Proving recent reports true, Microsoft announced today that it is acquiring Mojang, maker of Minecraft, for $2.5 billion. The Redmond, Wash.-based software giant expects the deal to close this year and for its investment to break even during its current 2015 fiscal year. (Microsoft's fiscal year runs from July 1 to June 30.)
Comments made by Microsoft CEO Satya Nadella indicate that the company plans to be a continued presence in the video games market, despite rumblings that it may spin off its Xbox gaming unit as it pursues an enterprise-friendly "mobile-first, cloud-first" product strategy. Video games, as it turns out, is a big money-maker.
"Gaming is a top activity spanning devices, from PCs and consoles to tablets and mobile, with billions of hours spent each year," said Nadella in a statement. "Minecraft is more than a great game franchise—it is an open world platform, driven by a vibrant community we care deeply about, and rich with new opportunities for that community and for Microsoft."
Minecraft takes place in a blocky, Lego-like universe that allows users to reshape the virtual world around them. Since its launch, the game and its unconventional style have attracted millions of players across several device platforms.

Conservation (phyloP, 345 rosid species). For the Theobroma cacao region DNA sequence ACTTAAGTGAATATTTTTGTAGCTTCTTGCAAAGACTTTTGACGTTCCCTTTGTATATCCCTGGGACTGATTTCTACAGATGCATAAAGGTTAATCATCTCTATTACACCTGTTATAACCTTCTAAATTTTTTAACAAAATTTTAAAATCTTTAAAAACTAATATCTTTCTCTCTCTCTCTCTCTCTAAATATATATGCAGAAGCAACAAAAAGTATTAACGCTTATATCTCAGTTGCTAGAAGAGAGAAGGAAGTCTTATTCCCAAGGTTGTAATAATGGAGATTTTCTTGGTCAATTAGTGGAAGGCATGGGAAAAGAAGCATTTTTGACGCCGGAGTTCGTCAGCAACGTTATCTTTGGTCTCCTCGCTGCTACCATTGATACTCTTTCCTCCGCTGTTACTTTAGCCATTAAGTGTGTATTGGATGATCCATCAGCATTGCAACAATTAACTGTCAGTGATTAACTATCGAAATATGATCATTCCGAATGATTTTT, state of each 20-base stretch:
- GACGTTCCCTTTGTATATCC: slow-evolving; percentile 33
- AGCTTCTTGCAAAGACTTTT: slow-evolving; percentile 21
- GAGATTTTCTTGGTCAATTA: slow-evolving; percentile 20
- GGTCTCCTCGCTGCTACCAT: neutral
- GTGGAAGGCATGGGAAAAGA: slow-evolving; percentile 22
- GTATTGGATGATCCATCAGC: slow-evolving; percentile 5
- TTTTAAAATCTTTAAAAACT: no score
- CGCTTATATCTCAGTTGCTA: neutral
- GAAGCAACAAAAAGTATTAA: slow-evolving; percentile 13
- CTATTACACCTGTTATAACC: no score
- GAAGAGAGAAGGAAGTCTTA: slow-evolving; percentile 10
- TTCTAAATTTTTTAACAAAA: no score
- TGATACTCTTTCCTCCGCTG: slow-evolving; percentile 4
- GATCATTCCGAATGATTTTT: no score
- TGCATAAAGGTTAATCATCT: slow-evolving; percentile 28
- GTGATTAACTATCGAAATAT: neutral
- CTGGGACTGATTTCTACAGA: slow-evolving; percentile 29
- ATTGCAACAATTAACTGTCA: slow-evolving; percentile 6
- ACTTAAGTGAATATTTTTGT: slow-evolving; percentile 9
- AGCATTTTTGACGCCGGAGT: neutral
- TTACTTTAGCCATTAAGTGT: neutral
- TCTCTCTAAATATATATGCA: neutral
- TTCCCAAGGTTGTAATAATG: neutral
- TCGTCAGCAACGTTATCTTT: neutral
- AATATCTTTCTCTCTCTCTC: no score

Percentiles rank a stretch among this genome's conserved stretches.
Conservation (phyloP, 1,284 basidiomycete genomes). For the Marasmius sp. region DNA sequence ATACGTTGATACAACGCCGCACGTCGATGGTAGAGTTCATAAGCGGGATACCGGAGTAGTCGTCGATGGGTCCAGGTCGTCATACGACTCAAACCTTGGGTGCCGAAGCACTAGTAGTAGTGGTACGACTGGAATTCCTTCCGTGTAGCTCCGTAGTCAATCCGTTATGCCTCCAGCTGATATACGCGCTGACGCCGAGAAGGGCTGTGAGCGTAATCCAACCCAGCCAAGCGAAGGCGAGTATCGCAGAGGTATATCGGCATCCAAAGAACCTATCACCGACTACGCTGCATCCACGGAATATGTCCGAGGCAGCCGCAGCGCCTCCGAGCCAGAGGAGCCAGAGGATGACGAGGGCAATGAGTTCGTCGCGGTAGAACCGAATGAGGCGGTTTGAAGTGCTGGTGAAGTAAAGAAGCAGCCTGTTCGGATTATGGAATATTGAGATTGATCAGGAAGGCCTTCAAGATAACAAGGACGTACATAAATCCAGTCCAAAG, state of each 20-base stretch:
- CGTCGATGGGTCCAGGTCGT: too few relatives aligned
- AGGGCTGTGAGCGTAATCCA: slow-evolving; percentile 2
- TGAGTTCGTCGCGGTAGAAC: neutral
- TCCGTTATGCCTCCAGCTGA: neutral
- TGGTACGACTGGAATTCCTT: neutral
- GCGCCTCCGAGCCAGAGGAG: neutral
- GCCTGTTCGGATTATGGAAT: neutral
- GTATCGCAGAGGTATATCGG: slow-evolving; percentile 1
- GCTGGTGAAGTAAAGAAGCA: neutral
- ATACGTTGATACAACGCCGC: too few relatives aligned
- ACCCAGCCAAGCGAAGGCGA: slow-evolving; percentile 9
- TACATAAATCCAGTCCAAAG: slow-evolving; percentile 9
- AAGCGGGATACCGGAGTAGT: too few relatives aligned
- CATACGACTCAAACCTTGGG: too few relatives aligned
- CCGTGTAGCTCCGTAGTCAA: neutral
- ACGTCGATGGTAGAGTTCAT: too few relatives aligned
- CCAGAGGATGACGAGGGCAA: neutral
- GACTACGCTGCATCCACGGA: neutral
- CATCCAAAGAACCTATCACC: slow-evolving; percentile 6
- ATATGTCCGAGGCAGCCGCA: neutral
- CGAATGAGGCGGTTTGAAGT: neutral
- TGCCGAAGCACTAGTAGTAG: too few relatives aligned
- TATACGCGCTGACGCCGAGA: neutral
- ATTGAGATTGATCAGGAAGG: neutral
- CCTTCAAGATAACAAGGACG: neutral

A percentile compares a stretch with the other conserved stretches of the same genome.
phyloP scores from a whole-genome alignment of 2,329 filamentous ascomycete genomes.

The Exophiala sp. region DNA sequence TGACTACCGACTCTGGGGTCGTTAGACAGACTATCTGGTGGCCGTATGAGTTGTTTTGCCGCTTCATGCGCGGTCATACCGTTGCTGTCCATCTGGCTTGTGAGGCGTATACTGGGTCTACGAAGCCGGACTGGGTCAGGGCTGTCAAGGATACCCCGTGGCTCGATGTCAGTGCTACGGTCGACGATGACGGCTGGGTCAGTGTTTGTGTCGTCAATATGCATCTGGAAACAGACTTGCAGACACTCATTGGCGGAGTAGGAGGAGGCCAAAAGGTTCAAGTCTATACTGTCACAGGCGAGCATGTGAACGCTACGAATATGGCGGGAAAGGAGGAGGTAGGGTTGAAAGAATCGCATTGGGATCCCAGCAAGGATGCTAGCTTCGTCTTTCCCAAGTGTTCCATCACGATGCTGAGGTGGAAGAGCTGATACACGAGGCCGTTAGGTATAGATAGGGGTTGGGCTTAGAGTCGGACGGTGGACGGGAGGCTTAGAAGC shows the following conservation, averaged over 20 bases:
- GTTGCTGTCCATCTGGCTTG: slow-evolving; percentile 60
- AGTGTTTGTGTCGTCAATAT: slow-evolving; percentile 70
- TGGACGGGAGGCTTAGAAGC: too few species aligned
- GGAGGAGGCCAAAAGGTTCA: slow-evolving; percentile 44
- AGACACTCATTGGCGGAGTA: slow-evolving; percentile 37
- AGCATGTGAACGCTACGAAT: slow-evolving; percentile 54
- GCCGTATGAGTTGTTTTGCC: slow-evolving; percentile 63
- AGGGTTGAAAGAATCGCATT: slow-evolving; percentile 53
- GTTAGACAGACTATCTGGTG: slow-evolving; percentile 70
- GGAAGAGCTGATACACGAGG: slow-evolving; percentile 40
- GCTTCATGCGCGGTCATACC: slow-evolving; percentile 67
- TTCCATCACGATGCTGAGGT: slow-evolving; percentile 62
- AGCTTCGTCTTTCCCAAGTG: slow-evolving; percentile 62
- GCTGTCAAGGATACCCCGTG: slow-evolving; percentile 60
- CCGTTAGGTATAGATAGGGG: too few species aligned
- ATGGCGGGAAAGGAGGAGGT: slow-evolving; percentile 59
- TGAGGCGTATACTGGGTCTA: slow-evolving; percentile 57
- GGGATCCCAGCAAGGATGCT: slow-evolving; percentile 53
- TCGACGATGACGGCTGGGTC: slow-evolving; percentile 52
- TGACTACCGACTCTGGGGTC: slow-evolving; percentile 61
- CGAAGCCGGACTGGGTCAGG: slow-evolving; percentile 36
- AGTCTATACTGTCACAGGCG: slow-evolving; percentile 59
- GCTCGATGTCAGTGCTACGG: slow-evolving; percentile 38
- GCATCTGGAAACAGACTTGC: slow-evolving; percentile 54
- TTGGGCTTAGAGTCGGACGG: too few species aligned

According to company estimates, Minecraft has been downloaded more than 100 million times on the PC. Its mobile editions have earned the top spot in the paid app rankings for iOS and Android.
Minecraft has enjoyed particular success on Microsoft's own video game platform. In the past two years, Xbox 360 users have racked up more than 2 billion hours playing the game. It is the most popular online game for the Xbox, claimed Microsoft.
The Minecraft community is not only engaged, it's loyal, asserts Microsoft. Mojang's data reveals that "nearly 90 percent of paid customers on the PC having signed in within the past 12 months."
Microsoft pledges to be a good steward of the property, according Phil Spencer, head of Xbox. He assured that his company is "going to maintain 'Minecraft' and its community in all the ways people love today, with a commitment to nurture and grow it long into the future." Those efforts include continued support for the iOS, Android, PlayStation, Xbox and PC versions of the software.
Minecon, the annual Minecraft convention, will continue, said Spencer in an Xbox Wire blog post. "We'll look to create even more ways for the vibrant community of YouTuber's, innovators, bloggers and players to connect with each other—both in person and online," he added.
While expressing optimism for the future, Carl Manneh, CEO of Mojang, suggested that the game's creators, which include Mojang's outspoken co-founder, Markus Persson (a.k.a. Notch), are moving on. "As the founders move on to start new projects, we believe the high level of creativity from the community will continue the game’s success far into the future."